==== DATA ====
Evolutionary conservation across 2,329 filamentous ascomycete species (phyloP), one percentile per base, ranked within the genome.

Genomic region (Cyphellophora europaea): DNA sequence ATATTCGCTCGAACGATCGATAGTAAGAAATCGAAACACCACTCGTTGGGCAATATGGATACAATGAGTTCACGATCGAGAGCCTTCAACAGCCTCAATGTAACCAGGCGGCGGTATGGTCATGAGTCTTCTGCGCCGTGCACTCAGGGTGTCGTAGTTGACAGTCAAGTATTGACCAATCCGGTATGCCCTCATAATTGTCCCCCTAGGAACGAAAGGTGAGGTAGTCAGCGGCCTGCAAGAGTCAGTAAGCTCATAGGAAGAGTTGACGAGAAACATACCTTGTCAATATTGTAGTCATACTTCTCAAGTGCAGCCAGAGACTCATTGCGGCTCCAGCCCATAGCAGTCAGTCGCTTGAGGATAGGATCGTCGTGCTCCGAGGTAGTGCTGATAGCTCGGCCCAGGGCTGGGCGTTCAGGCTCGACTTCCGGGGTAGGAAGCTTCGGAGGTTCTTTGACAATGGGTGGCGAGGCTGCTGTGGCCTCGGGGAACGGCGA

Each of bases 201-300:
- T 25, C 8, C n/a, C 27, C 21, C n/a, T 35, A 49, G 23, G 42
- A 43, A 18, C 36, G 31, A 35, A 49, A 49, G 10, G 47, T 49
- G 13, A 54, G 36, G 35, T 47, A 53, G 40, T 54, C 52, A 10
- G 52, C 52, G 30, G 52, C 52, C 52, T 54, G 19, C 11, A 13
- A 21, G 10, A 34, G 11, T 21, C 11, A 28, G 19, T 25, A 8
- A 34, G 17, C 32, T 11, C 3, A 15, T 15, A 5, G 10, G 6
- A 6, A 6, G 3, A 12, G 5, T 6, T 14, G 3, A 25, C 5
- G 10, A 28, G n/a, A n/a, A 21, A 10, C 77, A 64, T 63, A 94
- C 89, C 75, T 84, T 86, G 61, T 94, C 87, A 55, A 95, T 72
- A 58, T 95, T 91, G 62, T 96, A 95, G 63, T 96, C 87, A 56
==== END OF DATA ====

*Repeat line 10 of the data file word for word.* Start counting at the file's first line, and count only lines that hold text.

- A 6, A 6, G 3, A 12, G 5, T 6, T 14, G 3, A 25, C 5